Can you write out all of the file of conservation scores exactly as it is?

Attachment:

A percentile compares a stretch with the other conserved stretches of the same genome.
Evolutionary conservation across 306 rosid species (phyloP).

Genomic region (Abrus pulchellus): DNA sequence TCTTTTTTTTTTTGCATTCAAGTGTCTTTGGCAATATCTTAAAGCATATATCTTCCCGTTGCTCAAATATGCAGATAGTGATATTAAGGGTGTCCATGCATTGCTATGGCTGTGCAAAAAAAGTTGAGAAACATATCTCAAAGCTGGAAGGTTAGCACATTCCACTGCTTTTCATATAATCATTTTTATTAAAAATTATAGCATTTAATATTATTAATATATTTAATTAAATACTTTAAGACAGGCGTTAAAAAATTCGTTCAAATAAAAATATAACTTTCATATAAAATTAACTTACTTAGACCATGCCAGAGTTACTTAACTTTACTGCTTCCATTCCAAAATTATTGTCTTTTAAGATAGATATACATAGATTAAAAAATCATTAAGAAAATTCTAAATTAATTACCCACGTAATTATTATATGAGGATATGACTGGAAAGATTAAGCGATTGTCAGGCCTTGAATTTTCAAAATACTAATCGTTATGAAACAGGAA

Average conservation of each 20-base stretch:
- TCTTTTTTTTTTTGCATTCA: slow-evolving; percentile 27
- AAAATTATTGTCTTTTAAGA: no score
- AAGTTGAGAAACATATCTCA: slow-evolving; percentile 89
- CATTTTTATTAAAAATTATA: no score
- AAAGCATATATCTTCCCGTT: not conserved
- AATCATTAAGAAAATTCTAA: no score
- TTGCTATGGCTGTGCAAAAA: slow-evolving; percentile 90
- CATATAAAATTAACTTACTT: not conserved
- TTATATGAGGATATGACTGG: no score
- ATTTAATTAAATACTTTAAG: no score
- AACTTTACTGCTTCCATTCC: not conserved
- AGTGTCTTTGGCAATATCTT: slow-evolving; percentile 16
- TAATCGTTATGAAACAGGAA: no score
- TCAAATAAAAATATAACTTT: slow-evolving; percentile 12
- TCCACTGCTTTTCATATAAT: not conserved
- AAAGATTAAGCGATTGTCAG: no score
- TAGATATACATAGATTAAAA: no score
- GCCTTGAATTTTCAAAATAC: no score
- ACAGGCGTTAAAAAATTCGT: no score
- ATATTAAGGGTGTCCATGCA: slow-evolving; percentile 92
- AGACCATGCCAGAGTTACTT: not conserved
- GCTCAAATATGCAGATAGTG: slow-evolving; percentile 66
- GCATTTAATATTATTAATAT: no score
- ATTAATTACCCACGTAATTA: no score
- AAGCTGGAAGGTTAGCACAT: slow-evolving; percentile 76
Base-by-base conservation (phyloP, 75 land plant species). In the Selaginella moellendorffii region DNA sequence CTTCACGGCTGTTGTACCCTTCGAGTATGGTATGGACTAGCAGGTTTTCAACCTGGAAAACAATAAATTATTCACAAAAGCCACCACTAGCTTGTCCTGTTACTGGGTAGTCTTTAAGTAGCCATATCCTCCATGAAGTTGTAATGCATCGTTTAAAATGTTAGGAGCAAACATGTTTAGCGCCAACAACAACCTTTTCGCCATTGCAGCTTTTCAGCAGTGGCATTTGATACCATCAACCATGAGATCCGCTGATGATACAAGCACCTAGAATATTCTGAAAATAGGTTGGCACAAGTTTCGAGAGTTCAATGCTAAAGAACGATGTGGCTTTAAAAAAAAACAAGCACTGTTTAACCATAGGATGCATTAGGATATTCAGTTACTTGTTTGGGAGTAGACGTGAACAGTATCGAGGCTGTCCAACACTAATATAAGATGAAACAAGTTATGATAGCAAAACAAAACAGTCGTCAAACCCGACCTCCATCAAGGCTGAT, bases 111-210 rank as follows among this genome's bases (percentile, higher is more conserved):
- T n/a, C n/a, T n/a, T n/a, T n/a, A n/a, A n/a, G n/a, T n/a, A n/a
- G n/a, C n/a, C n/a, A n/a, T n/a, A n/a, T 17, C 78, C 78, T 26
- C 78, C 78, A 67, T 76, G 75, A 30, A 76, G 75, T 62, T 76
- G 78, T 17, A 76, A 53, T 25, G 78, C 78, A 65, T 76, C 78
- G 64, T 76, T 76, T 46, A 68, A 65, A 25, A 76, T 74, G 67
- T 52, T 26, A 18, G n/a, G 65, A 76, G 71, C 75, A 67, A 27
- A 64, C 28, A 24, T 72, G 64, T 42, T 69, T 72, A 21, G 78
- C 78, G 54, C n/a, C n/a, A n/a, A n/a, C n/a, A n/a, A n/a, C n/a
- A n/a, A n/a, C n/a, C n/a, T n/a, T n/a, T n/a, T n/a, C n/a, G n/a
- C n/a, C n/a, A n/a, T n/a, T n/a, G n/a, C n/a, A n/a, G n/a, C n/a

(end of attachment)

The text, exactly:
A percentile compares a stretch with the other conserved stretches of the same genome.
Evolutionary conservation across 306 rosid species (phyloP).

Genomic region (Abrus pulchellus): DNA sequence TCTTTTTTTTTTTGCATTCAAGTGTCTTTGGCAATATCTTAAAGCATATATCTTCCCGTTGCTCAAATATGCAGATAGTGATATTAAGGGTGTCCATGCATTGCTATGGCTGTGCAAAAAAAGTTGAGAAACATATCTCAAAGCTGGAAGGTTAGCACATTCCACTGCTTTTCATATAATCATTTTTATTAAAAATTATAGCATTTAATATTATTAATATATTTAATTAAATACTTTAAGACAGGCGTTAAAAAATTCGTTCAAATAAAAATATAACTTTCATATAAAATTAACTTACTTAGACCATGCCAGAGTTACTTAACTTTACTGCTTCCATTCCAAAATTATTGTCTTTTAAGATAGATATACATAGATTAAAAAATCATTAAGAAAATTCTAAATTAATTACCCACGTAATTATTATATGAGGATATGACTGGAAAGATTAAGCGATTGTCAGGCCTTGAATTTTCAAAATACTAATCGTTATGAAACAGGAA

Average conservation of each 20-base stretch:
- TCTTTTTTTTTTTGCATTCA: slow-evolving; percentile 27
- AAAATTATTGTCTTTTAAGA: no score
- AAGTTGAGAAACATATCTCA: slow-evolving; percentile 89
- CATTTTTATTAAAAATTATA: no score
- AAAGCATATATCTTCCCGTT: not conserved
- AATCATTAAGAAAATTCTAA: no score
- TTGCTATGGCTGTGCAAAAA: slow-evolving; percentile 90
- CATATAAAATTAACTTACTT: not conserved
- TTATATGAGGATATGACTGG: no score
- ATTTAATTAAATACTTTAAG: no score
- AACTTTACTGCTTCCATTCC: not conserved
- AGTGTCTTTGGCAATATCTT: slow-evolving; percentile 16
- TAATCGTTATGAAACAGGAA: no score
- TCAAATAAAAATATAACTTT: slow-evolving; percentile 12
- TCCACTGCTTTTCATATAAT: not conserved
- AAAGATTAAGCGATTGTCAG: no score
- TAGATATACATAGATTAAAA: no score
- GCCTTGAATTTTCAAAATAC: no score
- ACAGGCGTTAAAAAATTCGT: no score
- ATATTAAGGGTGTCCATGCA: slow-evolving; percentile 92
- AGACCATGCCAGAGTTACTT: not conserved
- GCTCAAATATGCAGATAGTG: slow-evolving; percentile 66
- GCATTTAATATTATTAATAT: no score
- ATTAATTACCCACGTAATTA: no score
- AAGCTGGAAGGTTAGCACAT: slow-evolving; percentile 76
Base-by-base conservation (phyloP, 75 land plant species). In the Selaginella moellendorffii region DNA sequence CTTCACGGCTGTTGTACCCTTCGAGTATGGTATGGACTAGCAGGTTTTCAACCTGGAAAACAATAAATTATTCACAAAAGCCACCACTAGCTTGTCCTGTTACTGGGTAGTCTTTAAGTAGCCATATCCTCCATGAAGTTGTAATGCATCGTTTAAAATGTTAGGAGCAAACATGTTTAGCGCCAACAACAACCTTTTCGCCATTGCAGCTTTTCAGCAGTGGCATTTGATACCATCAACCATGAGATCCGCTGATGATACAAGCACCTAGAATATTCTGAAAATAGGTTGGCACAAGTTTCGAGAGTTCAATGCTAAAGAACGATGTGGCTTTAAAAAAAAACAAGCACTGTTTAACCATAGGATGCATTAGGATATTCAGTTACTTGTTTGGGAGTAGACGTGAACAGTATCGAGGCTGTCCAACACTAATATAAGATGAAACAAGTTATGATAGCAAAACAAAACAGTCGTCAAACCCGACCTCCATCAAGGCTGAT, bases 111-210 rank as follows among this genome's bases (percentile, higher is more conserved):
- T n/a, C n/a, T n/a, T n/a, T n/a, A n/a, A n/a, G n/a, T n/a, A n/a
- G n/a, C n/a, C n/a, A n/a, T n/a, A n/a, T 17, C 78, C 78, T 26
- C 78, C 78, A 67, T 76, G 75, A 30, A 76, G 75, T 62, T 76
- G 78, T 17, A 76, A 53, T 25, G 78, C 78, A 65, T 76, C 78
- G 64, T 76, T 76, T 46, A 68, A 65, A 25, A 76, T 74, G 67
- T 52, T 26, A 18, G n/a, G 65, A 76, G 71, C 75, A 67, A 27
- A 64, C 28, A 24, T 72, G 64, T 42, T 69, T 72, A 21, G 78
- C 78, G 54, C n/a, C n/a, A n/a, A n/a, C n/a, A n/a, A n/a, C n/a
- A n/a, A n/a, C n/a, C n/a, T n/a, T n/a, T n/a, T n/a, C n/a, G n/a
- C n/a, C n/a, A n/a, T n/a, T n/a, G n/a, C n/a, A n/a, G n/a, C n/a